You’ll quickly begin to understand how your competitors stack up in the areas that you’ve determined are valuable to your target markets.

Marketing Tactics for Competitive Analysis

Here are some other areas to consider once you’ve begun your competitive analysis:

  • Social Media: Do your main competitors have a presence on Twitter, Facebook and other social media platforms? Do they seem to focus on one more than another? How do you (or could you) stand out in comparison?
  • Website: How do they present the price of their services? Do they provide a phone number and an easy way to contact them, such as a chat service? Have they created landing pages for specific use-cases of their product?
  • Product Review Sites: Many studies show that word of mouth and peer-made recommendations are still the most trusted sources of product information. Research the most visited review sites in your industry. Do your competitors have a stronger presence in these areas than you?
  • Content Marketing: Does your competition develop their own original content through blogs and articles? Do they seem to be targeting a segment that you value as well? Are they providing real value in their content, or is it just a thinly veiled sales tactic?

Incorporate Competitive Analysis Systematically

Your reconnaissance of the competition should be performed multiple times throughout the year, and especially when you detect shifts in the market.

This keeps your information accurate, but the ultimate goal of a competitive analysis is to know when to play offense when to go on the defensive with your marketing strategies.

A systematic incorporation of your analysis will guide your decision making as you work to improve your positioning in the market.

Areas where you need to catch up with the competition, or perhaps exploit the shortage of something that customers in your market desire, will be made clearer by referring to your findings and their changes over time.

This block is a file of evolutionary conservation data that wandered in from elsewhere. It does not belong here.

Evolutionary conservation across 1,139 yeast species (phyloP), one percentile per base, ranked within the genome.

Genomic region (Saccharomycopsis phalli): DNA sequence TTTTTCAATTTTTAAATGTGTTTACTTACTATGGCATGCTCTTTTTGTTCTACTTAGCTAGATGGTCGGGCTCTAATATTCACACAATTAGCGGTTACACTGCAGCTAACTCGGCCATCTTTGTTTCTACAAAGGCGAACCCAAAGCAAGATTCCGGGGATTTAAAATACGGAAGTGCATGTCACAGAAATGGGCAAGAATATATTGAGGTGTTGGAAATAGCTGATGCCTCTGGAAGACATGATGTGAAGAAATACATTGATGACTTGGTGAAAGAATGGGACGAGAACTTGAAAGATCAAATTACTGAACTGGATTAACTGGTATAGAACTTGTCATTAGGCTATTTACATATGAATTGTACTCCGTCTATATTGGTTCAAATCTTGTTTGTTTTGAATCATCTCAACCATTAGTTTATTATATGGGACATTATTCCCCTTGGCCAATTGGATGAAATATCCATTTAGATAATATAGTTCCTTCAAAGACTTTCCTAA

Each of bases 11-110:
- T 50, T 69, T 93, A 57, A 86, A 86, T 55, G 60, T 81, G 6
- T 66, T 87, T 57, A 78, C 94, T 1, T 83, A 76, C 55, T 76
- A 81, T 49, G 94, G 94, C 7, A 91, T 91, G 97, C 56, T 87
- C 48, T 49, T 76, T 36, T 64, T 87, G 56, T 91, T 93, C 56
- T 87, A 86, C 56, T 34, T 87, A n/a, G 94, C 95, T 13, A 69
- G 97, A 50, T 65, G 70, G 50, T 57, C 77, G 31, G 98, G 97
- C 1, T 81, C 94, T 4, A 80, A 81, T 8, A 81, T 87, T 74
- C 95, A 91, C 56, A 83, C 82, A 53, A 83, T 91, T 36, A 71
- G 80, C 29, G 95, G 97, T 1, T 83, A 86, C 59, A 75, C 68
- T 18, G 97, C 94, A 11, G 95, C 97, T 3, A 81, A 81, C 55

Now, you just need something easy to digest that reflects the multidimensional approach that your analysis took.

SWOT (Strengths, Weaknesses, Opportunities, Threats)

A SWOT Analysis is a planning tool in the form of a four-quadrant matrix designed to help strategic planning and decision-making. It’s widely used for assessments of business ventures, so it lends itself perfectly to a competitive analysis.

swot analysis example

The data that is inputted into the four quadrants of the matrix (strengths, weaknesses, opportunities, and threats) should highlight the crucial areas where momentum is gained and lost in your market.

Keep your SWOT analyses up-to-date for all of your main competitors and you’ll have a powerful dashboard to reference when making important decisions.

Using Competitive Analysis as Your Competitive Advantage

It can be time consuming to assess your competition on a regular basis, but if you’re in the know about what they’re up to, you can adjust your own tactics so you can differentiate your message.

Keep the focus of your analysis on what’s really important to your customers, and you’ll be able to hit the sweet spot of marketing where you’re connecting with your customers as a different voice from your competition’s.

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Bret Kershner
About the Author:

Bret Kershner

Bret enjoys creating content that’s inspired by the current challenges facing marketers. He also has years of experience assisting clients with their market research studies so that they capture truly actionable feedback. When he’s not helping you find the perfect audience for your upcoming study, he’s searching the Colorado foothills for a new trail to run and plays ski bum on the weekends hitting the high country to shred the fresh gnar gnar (bro).